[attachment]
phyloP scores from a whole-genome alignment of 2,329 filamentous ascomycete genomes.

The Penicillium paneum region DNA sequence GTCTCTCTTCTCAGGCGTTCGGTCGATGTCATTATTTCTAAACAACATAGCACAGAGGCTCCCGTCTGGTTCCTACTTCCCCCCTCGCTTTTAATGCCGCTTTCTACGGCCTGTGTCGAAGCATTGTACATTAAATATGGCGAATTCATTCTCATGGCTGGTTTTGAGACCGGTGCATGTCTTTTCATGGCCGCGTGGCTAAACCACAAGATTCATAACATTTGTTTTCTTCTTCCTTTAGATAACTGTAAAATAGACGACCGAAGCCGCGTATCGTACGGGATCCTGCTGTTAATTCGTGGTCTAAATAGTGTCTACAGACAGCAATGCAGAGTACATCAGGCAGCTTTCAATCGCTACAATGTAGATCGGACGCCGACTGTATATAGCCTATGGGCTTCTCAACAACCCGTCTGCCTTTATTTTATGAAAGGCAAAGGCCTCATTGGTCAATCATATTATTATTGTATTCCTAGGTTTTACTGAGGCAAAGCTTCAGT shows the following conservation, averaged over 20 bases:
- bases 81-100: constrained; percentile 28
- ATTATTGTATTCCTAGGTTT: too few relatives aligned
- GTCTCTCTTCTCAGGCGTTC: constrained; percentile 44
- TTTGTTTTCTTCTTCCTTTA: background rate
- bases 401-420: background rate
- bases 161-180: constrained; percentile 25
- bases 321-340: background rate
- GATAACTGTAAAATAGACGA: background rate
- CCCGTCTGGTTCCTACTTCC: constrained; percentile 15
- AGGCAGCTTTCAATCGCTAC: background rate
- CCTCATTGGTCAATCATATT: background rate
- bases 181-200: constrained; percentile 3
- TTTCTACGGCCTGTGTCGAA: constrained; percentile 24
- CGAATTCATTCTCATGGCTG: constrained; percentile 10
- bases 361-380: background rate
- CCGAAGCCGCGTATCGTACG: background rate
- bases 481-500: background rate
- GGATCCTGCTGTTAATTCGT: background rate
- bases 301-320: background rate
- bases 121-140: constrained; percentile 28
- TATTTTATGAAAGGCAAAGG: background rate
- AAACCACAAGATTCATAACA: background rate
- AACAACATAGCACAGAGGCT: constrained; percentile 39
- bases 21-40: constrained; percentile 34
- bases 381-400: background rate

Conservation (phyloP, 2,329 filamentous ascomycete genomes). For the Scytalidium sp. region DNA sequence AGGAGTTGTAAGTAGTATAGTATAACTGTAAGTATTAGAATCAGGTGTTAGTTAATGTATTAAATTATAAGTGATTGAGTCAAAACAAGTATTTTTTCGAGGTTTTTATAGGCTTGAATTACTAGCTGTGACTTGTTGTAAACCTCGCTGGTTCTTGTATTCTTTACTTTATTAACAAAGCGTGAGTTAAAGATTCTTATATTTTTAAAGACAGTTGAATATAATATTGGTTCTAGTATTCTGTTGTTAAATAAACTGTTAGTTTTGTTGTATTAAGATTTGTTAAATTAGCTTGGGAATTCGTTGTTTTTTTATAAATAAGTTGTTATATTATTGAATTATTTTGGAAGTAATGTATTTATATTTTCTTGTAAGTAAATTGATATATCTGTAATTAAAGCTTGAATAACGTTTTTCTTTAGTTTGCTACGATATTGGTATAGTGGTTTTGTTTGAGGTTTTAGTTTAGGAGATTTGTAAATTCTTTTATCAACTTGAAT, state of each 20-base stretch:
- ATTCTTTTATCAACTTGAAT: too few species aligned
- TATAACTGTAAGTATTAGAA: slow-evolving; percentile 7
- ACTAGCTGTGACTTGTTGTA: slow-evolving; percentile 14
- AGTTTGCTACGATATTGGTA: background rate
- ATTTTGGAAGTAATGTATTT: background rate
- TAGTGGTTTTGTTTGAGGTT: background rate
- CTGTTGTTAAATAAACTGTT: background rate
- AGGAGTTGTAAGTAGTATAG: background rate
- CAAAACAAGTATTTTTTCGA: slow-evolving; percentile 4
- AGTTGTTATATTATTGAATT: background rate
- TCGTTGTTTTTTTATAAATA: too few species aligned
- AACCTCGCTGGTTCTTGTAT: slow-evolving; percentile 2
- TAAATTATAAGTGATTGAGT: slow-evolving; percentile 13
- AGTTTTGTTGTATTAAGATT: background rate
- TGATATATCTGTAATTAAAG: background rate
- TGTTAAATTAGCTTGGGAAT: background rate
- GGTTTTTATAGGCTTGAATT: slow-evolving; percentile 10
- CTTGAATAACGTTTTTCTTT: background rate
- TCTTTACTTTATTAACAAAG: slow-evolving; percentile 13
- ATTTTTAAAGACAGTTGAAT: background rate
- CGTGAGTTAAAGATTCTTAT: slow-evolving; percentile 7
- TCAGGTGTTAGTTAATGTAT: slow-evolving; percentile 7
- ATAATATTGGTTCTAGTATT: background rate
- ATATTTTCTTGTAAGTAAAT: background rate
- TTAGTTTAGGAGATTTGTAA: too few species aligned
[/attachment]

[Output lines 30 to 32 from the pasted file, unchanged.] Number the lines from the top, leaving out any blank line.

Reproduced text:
- TATAACTGTAAGTATTAGAA: slow-evolving; percentile 7
- ACTAGCTGTGACTTGTTGTA: slow-evolving; percentile 14
- AGTTTGCTACGATATTGGTA: background rate